Integral Domains, Eisenstein's Criterion

Eisenstein's Criterion

Let R be a ufd. A polynomial p(x) is irreducible in R[x] (or F[x]) if all coefficients except the lead coefficient are divisible by q (prime), and the constant is not divisible by q2. This is called Eisenstein's criterion (biography).

Try to write p(x) = a(x)*b(x). Start with the constant term p0 = a0√ób0. The product has precisely one factor of q. Let q divide a0 and not b0. Since q divides p1 it must divide a1, and so on down the coefficients of a. thus q divides a(x), and p(x), which is a contradiction.

The same proof works if the constant and leading terms are swapped. Start with an instead of a0.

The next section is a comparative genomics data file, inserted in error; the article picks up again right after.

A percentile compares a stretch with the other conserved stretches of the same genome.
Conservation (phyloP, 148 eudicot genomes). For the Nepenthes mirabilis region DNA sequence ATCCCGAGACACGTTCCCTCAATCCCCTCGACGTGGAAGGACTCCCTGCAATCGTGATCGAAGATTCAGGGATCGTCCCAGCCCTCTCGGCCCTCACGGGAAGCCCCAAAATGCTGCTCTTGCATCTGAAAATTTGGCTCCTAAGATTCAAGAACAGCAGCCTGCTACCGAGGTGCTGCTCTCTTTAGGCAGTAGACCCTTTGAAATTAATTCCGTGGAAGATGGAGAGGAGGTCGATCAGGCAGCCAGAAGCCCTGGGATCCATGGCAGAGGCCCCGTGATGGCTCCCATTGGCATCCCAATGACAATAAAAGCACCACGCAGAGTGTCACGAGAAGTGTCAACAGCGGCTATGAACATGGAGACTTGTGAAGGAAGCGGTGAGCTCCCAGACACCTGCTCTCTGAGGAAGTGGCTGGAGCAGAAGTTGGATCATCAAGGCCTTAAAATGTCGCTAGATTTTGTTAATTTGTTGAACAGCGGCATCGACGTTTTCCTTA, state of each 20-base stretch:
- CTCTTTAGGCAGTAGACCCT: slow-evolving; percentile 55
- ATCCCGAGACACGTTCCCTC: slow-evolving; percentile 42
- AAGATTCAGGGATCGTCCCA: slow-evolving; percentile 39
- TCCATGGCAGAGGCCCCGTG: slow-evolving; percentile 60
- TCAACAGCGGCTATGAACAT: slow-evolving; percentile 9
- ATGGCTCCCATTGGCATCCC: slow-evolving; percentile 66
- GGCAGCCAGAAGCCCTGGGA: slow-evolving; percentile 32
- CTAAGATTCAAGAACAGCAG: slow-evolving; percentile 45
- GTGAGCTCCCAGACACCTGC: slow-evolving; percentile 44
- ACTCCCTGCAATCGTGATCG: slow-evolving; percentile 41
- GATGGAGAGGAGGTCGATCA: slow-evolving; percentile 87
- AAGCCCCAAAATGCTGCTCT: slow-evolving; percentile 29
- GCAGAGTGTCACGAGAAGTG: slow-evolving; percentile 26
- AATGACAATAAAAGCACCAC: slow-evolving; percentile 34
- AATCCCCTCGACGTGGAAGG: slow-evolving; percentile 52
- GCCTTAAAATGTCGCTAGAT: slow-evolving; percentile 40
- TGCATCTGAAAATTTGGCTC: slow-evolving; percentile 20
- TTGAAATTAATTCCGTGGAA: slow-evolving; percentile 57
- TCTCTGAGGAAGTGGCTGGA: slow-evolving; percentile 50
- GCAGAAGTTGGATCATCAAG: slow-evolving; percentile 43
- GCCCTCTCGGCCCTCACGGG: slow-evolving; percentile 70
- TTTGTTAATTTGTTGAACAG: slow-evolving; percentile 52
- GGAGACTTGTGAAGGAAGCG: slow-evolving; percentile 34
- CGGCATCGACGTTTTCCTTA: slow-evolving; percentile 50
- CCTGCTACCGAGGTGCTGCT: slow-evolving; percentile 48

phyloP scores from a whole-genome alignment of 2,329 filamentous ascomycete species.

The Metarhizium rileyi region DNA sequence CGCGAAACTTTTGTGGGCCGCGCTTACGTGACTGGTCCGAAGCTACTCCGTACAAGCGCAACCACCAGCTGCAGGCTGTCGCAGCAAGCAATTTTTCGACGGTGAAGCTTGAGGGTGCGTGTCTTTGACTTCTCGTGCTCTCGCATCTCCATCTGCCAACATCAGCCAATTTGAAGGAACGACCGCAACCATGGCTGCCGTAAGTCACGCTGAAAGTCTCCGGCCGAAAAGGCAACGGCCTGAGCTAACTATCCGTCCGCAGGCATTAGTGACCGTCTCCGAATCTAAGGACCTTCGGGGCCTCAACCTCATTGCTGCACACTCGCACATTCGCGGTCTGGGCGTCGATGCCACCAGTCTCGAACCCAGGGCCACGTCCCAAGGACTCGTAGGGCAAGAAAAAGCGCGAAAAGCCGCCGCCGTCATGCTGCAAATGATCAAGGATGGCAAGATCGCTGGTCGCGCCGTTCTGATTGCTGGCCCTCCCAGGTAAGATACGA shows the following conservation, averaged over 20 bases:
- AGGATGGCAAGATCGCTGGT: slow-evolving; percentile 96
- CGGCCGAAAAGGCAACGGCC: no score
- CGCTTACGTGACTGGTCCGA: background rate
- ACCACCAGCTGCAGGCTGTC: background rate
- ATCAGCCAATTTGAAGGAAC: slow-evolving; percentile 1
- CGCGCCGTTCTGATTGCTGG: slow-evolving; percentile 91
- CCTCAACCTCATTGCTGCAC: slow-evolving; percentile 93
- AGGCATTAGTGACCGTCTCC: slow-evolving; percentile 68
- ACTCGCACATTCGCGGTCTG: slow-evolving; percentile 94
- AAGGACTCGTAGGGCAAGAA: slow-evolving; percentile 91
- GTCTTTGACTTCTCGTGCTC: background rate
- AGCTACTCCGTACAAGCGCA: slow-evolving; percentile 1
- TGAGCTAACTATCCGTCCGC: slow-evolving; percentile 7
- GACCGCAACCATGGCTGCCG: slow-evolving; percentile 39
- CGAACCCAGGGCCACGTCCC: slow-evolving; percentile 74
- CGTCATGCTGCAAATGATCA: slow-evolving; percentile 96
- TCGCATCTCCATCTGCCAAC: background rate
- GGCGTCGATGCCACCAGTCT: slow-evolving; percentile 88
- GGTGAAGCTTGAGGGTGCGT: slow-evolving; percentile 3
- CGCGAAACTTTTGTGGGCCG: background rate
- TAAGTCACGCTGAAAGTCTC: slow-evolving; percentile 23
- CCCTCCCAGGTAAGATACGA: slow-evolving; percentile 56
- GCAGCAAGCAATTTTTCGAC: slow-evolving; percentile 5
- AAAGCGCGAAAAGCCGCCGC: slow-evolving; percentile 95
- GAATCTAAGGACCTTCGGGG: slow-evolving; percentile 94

Polynomials like x2+7x+21 and x19-8x3-2 are irreducible; you can tell at a glance.

Multivariable Example

Consider the following polynomial.

5x8 + 2y2x5 + 6x5 - 7y2 - 21

Rewrite this as:

5x8 + 2(y2+3)x5 - 7(y2+3)

Verify y2+3 is prime in the polynomials of y with real coefficients. This "prime" entity divides x5 and the constant term, but not the lead coefficient. And it isn't squared in the constant term. Apply eisenstein's criterion, and the polynomial is irreducible in R[x,y].